On caregivers, faith, family, and writing…

Published in the Rains County Leader on June 9, 2020:

blackberry-cobblerA recent post on Facebook described a perfect example of how our attitude toward time has changed in the last few months. Around 8:30 one evening, the husband of a friend mentioned there were blackberries in the refrigerator that needed to be used before they ruined. About forty-five minutes later as she was putting a cobbler in the oven, he commented that they probably shouldn’t be eating something like that so late in the evening. Her Facebook post read “If he thinks I’m pulling a warm cobbler out of that oven and not eating a bite tonight, he has another think coming.” A later comment indicated that he did think again and that they both had some cobbler before bed. David and I go through a similar routine almost every night now.

Pre-isolation, we had a busy schedule. On Monday mornings we stopped by the church so David could upload Sunday’s sermon to the website and send it to the radio station, on Wednesday morning I went to Ladies’ Bible Study, and Thursdays mornings Bingo began at 9:30 at the Senior Center. Even on non-Bingo days, we tried to make it to the Center by 11:00. Lunch was served from 11:00 to 12:30, but everyone seemed to eat early, and by 11:30 or so the place was empty.

Alarm clocks didn’t figure into our retirement plans, so in order to be up and ready in

Kitty with toys

Are you exploiting me again?

time for all this plus the occasional meeting or other event that arose, we usually began our bedtime routine between 9:30 and 10:00. It took us a while to check door locks, turn off the TV and various other electronic devices, take nightly medications, brush teeth and so forth before actually climbing into bed – and it is a climb for me since our mattress is 14” thick. Then I would give Kitty her bedtime snacks, she would go fetch her favorite toys and bring them to bed with us, and David and I would read for a while before turning out the lights. This usually happened no later than 10:30 because, after all, we had places to go and people to see the next day.

streaming tvEnter COVID-19 – and everything began to change. First one thing and then another began to shut down and our son asked me to use curbside pick-up instead of in-store shopping. Eventually, the only thing left on our calendar was a twice weekly pickup of meals at the Senior Center and an occasional trip to the Brookshire’s parking lot. At first we maintained the same sleep schedule, and then the few programs we watched on network TV went into summer reruns early. We quickly ran through the moves we hadn’t seen on Amazon Prime and other streaming sites, so David checked to see what series were available. He found LOTS.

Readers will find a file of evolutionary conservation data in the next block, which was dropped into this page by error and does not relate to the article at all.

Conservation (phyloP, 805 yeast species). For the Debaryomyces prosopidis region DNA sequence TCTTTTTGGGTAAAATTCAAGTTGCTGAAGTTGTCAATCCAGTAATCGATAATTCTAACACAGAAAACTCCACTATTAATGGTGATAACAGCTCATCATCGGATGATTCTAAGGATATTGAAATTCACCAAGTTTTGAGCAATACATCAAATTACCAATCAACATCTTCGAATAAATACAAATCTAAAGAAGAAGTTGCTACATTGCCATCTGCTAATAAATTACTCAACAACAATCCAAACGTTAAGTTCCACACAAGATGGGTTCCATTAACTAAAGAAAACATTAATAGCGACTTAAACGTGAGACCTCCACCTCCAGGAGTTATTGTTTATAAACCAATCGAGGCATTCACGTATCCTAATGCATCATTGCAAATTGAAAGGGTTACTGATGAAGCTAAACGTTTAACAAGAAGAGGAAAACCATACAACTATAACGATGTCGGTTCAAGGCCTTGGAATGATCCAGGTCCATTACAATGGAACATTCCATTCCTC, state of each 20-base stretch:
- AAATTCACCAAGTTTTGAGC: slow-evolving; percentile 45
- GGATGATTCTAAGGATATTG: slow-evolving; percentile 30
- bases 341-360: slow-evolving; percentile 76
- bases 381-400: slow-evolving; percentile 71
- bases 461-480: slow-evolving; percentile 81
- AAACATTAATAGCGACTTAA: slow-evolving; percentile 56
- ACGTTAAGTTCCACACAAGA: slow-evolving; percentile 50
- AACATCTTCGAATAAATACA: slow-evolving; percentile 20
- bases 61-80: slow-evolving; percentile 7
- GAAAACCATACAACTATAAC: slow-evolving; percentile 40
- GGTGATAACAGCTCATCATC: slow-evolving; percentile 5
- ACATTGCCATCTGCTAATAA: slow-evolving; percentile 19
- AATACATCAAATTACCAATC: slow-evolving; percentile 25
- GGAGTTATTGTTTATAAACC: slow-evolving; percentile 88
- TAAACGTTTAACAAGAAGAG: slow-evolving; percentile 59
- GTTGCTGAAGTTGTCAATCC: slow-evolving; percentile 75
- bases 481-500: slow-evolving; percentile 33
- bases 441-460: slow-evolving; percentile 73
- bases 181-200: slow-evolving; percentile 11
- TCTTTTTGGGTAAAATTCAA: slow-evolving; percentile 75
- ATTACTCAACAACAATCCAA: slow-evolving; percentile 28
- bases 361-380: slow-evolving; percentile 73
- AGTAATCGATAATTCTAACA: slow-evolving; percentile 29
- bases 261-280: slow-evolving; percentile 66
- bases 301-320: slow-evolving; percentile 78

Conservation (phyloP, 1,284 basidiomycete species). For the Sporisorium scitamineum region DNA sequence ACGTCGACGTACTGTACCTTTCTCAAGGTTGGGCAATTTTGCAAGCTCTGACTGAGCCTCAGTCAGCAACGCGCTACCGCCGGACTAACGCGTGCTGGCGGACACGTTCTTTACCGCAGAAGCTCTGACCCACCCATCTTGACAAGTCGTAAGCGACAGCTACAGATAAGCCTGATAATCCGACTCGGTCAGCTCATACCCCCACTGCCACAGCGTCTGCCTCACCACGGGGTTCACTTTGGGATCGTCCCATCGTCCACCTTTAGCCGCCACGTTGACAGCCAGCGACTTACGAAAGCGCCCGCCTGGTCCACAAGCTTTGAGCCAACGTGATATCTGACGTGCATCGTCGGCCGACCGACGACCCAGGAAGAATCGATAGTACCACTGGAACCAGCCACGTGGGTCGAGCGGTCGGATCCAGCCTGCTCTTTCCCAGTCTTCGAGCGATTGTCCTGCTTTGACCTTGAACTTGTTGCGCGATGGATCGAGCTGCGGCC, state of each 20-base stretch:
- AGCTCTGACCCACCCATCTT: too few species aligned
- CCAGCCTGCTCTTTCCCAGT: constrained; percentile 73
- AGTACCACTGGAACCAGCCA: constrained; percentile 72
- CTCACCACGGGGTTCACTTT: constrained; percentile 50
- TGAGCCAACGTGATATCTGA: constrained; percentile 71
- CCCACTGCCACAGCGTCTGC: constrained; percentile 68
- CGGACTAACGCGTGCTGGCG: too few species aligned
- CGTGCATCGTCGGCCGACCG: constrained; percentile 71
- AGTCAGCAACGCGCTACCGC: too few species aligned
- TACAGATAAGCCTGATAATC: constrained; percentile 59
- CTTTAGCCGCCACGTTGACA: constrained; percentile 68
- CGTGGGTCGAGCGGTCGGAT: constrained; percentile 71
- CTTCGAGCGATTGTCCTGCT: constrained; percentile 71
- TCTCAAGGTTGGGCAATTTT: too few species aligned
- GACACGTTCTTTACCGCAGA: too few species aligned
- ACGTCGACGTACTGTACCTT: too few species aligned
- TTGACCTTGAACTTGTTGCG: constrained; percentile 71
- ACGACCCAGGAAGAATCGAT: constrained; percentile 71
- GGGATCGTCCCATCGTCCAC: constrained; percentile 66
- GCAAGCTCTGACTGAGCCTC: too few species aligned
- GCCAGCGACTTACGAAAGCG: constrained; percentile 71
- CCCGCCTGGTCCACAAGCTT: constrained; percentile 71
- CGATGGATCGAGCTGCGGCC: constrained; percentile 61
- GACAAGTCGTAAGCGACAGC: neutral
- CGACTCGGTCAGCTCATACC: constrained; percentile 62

In the past, especially during bad weather, we have been known to binge our way through several seasons of an entertaining series in a weekend. But David, who handles the TV remote and apparently wanted to ration our new programs, limited us to one or two episodes a night. He found some old black and white westerns we both enjoy, so we’d begin the night with a romp through the Wild West with Gregory Peck or Audie Murphy before switching to our current series around 8:00. Most of the episodes are about 45 minutes, so two episodes along with pauses for bathroom or popcorn breaks brought us up to an appropriate bedtime.

Then some bad habits from my younger days began to surface. David’s habit has been to night-owlask what time it is when a something we’re watching comes to an end, and mine has been to glance at the grandmother clock and give him the time. However, I have always been somewhat of a night owl, and I still lie awake some nights until midnight listening to his rhythmic breathing. So when he begins making bedtime preparations, I sometimes lag behind. A couple of weeks into isolation when he asked about the time, I responded with, “Why? Do you have someplace you have to be in the morning?” He seemed a little surprised, but he smiled and asked if I wanted to watch another episode. I did.

The result of that little change is that we often get to bed a little later than previously, and instead of waking up between 6 and 7 am, we wake up between 7 and 8 am – unless Kitty wants some early-morning attention. On late mornings, breakfast may not happen until 9 o’clock, so lunch and dinner are both pushed back an hour or so.

No clocksSo far, everybody seems happy with the new schedule, and we’re watching the clock a lot less. The world is opening up again, though, so I don’t know how long this new routine will last. As the church gradually adds activities and other organizations begin to schedule meetings and events, the white board on our refrigerator is filling up with things to do and people to see.

I set an alarm this past Sunday morning so we wouldn’t miss the first meeting of Sunday School in three months. I also had a meeting on Monday morning to discuss the rescheduled Sesquicentennial Celebration. I’m looking forward to getting back to normal, but I’m not looking forward to returning to the slavery of the clock. Maybe until the Senior Center reopens and we have to be at lunch by 11:00, we’ll still be able to watch an extra episode once in a while.



Kitty’s Story

Fallen Angel Salvage

Tatia’s Tattoo

Mom’s Long Goodbye

A Long and Winding Road

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